Looking skyward for the next entry in my series…
Finding remnants from the bygone days of Vegas is always a treat. I’ve been scouring the mezzanines, peering under tarps and poking a camera through keyholes to add to my Hidden Vegas series. In the previous installment, I even flew overhead to photograph massive construction projects that are hidden from the average tourist’s point of view.
Recently I looked to the skies once more…from the inside of Miracle Mile Shops of Planet Hollywood. And there I found remains of the formerly Arabian-themed Desert Passage Shops.
I started coming to Las Vegas in 2005, and had only been through the Aladdin Resort once or twice. At that time, the Planet Hollywood restaurant chain was in deep trouble, with closures taking place around the country.
The announcement that Aladdin would be re-branded as Planet Hollywood Hotel Casino seemed very foolhardy. Sure, the movement to de-theme Strip resorts was in full swing, and Middle-eastern-flavored places like Aladdin and Sahara had fallen out of fashion in a post-9/11 world. But Planet Hollywood??? That decision seemed as out-of-touch as renaming it after dying restaurant chains like Chi-Chi’s or Kenny Roger’s Roasters.
Shows how much I knew, as Planet Hollywood Hotel is now a hip, popular middle-tier destination, with stars like Jennifer Lopez and Gwen Stefani on the marquee. Somehow their biggest draw was Britney Spears, proving that there’s still plenty of dried-up cheese on the Planet Hollywood menu.
The existing hotel is the second Aladdin to be built on this part of the Strip. The original opened in 1966 and was imploded in 1998. A new Aladdin was rebuilt from the ground up and opened its doors in 2000. Seven years later it officially became Planet Hollywood Resort.
The Arabian motif was gradually stripped from both the hotel and adjoining Desert Passage Shops, which received a new frontage and glossy modern exterior. Inside, the corridors got a top-to-bottom makeover. Most of the ceiling was painted into a matte-gray finish, discouraging shoppers from gazing upward at the former faux skies.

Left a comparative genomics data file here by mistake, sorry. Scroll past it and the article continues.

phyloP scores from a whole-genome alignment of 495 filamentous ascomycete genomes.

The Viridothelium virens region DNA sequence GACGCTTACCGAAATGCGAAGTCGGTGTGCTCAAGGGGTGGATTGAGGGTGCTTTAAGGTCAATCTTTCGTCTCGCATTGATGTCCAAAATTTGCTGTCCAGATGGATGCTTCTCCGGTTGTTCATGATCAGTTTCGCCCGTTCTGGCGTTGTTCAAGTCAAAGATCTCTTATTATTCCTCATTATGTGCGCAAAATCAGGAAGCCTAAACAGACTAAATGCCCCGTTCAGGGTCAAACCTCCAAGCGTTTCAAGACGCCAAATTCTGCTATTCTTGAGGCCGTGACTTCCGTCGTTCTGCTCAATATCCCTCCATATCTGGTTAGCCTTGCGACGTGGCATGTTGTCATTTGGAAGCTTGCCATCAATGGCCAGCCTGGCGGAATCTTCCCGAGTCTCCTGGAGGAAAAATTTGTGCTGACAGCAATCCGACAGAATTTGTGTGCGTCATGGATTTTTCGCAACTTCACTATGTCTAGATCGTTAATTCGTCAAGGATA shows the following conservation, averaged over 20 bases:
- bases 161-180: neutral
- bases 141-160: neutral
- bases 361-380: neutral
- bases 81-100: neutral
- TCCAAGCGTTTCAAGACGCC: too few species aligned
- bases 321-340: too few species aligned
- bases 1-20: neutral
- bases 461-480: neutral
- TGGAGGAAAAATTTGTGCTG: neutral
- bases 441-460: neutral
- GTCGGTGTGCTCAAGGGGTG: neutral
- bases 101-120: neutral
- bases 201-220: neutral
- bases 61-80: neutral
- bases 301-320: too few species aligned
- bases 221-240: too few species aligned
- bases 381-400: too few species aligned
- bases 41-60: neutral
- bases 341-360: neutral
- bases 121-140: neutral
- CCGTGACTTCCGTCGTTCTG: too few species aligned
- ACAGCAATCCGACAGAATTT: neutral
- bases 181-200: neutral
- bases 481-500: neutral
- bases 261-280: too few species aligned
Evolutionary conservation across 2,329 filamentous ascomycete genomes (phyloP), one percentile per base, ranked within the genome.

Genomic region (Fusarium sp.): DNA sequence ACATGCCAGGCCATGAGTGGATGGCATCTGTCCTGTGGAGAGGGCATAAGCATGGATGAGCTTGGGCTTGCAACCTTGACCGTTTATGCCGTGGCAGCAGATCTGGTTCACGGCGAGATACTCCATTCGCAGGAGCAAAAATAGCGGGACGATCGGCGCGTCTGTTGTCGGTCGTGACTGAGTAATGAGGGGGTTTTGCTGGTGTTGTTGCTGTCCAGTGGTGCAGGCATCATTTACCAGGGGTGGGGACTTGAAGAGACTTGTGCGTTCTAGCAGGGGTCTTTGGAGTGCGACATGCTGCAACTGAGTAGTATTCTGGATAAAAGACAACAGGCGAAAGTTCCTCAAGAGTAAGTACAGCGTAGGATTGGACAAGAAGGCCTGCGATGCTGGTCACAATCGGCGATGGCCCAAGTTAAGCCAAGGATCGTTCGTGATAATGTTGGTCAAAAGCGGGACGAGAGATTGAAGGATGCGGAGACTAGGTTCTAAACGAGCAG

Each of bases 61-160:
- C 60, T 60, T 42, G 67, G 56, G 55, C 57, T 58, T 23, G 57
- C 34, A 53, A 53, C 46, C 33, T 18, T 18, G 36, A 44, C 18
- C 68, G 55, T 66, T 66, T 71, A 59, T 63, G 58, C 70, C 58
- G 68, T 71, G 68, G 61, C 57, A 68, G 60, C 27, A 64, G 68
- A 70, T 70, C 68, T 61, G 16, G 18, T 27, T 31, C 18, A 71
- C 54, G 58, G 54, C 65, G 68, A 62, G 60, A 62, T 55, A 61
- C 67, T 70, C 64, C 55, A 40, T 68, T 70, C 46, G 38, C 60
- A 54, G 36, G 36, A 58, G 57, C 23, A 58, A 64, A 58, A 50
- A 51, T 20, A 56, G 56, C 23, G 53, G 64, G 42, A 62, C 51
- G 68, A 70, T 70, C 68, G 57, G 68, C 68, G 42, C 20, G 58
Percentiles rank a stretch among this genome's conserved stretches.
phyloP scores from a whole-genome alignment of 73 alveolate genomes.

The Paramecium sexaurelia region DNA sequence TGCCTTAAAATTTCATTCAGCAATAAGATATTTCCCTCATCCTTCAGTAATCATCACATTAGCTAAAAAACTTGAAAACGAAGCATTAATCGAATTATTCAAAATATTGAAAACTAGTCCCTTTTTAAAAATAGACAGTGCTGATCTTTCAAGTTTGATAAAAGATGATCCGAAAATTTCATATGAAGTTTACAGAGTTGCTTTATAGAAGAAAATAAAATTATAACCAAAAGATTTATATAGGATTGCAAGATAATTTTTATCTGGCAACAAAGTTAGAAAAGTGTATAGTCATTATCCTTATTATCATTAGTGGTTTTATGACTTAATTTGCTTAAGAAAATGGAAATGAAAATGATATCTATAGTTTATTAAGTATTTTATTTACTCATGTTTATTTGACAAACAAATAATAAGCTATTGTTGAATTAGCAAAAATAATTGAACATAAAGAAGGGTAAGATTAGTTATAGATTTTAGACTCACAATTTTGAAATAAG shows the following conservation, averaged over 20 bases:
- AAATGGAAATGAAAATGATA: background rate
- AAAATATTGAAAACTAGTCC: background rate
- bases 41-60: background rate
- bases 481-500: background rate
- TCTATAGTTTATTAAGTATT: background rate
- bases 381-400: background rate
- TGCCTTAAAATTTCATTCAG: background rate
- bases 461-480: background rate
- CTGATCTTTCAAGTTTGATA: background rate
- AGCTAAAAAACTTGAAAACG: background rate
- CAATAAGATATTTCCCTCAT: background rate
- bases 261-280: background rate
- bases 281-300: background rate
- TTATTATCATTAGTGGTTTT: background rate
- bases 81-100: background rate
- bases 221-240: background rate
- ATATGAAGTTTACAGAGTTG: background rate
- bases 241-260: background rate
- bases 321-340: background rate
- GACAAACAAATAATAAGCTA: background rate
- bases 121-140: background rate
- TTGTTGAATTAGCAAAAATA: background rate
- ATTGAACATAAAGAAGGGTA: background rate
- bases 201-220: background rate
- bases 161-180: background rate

However, not everything was taken away. There are two distinct areas within the mall where the original decor survives. One surrounds the V Theater complex and fountain show.
The other is nestled under the indoor rainstorm.
Perhaps it’s telling that the domes, citadels and faux village structures that comprise the Desert Passage remnants exist where other attractions demand your attention…and offer a convenient distraction. You’ll find be hard-pressed to find any mention of them on the glitzy, contemporary Miracle Mile website.
The Arabian architecture of Desert Passage is clearly…and hilariously…out-of-sync with the rest of the Mile.
Until very recently, the south-facing exterior of the mall along Harmon Avenue still carried the Aladdin facade. The removal of Krave nightclub and eventual opening of Buffalo Wild Wings and another Nacho Daddy finally jump-started the finishing of that section.
It’s uncertain if the remaining Arabic interior will eventually get stripped out and de-themed. But for the time being, it’s another chapter in my book of Vegas curiosities.
This article previously appeared on another site. It has been revised with updated information.
Images: Sammasseur with additional stills from Miracle Mile Shops via Facebork, wishuwerehere.com and Greg C.